Proofreading vs Editing
No, it’s not a writing smackdown, but two different parts of the writing process that go hand-in-hand. Since the proof team is working in overdrive at the moment, I thought it would be a good time to rehash the role we play and the difference between a proofread and an edit.
Editing is an in-depth process that looks at all aspects of the story. So in addition to punctuation, spelling, grammar, language-usage, and the technical aspects of writing, a good edit includes looking at continuity errors, plausibility, author voice, and the overall story arc. It can be a lengthy process, depending on the editor, author, and amount of revision needed.
Proofreading is the final step before the story goes live. So once an author’s editing and beta reading team have dissected the story and the author has put it back together, then it’s always a good idea to give the story a final proofread to catch anything that might have been missed. When the proof team completes a proof on an anthology story, we are looking for spelling errors, misused words, incorrect grammar, and punctuation. Even the best editors sometimes miss things, so our job is to catch those mistakes and make the story as clean as possible.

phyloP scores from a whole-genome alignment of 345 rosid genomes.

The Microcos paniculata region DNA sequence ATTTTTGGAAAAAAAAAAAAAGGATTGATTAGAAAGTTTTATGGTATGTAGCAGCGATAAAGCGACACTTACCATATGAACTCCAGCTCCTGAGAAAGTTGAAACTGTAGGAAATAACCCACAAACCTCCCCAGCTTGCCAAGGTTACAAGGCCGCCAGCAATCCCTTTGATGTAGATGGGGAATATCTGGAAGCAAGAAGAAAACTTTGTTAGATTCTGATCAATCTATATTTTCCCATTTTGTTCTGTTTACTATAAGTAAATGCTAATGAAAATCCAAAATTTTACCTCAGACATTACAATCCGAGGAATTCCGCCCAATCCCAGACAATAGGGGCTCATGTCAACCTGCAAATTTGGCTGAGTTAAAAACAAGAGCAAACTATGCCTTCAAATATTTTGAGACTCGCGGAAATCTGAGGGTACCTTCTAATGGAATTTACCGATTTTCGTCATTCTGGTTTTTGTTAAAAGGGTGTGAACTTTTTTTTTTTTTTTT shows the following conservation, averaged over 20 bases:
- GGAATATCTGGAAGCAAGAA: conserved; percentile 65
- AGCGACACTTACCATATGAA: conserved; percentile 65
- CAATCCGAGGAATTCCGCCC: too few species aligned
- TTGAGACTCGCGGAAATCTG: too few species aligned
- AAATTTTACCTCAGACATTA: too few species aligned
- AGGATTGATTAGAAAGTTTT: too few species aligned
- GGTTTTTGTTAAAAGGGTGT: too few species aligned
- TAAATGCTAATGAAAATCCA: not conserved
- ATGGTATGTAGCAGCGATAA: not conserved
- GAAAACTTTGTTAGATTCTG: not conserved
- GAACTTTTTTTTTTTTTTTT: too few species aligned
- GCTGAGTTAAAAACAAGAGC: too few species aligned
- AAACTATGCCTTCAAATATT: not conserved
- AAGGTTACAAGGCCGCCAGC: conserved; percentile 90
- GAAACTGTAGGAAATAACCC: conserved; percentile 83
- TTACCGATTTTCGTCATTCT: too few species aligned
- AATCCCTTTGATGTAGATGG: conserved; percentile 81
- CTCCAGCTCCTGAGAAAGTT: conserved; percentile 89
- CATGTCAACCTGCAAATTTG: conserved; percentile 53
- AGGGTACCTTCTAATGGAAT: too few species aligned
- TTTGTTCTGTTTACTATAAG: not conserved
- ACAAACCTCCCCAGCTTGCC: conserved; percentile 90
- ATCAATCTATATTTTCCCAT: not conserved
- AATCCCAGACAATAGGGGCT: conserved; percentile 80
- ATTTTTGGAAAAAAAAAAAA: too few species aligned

There’s a great discussion going on right now in the Anthology Discussion Thread in the Writer’s Club about editing experiences, scary or otherwise. I’ve received some memorable comments from editors, and one of the most memorable was when I was told to “Get your head out of your ass, stop writing like Jane Austen, and start writing like Valkyrie again!”. Let’s hear your most memorable comments from your editors.
Finally, I’d like to re-feature a blog post about the proof team members. It’s a sometimes thankless job, but we have a wonderful team who work hard behind the scenes to make the anthologies the best they can be. I’d like to extend a special thank you to @cia for stepping in and helping out this year. Another great reason to participate in the anthology is the possibility of having GA's editing guru herself take a look at your work. It's a learning opportunity to definitely take advantage of. We’ve received a lot of stories so far, and I hope they keep coming in! Let’s get to that twenty mark I set earlier!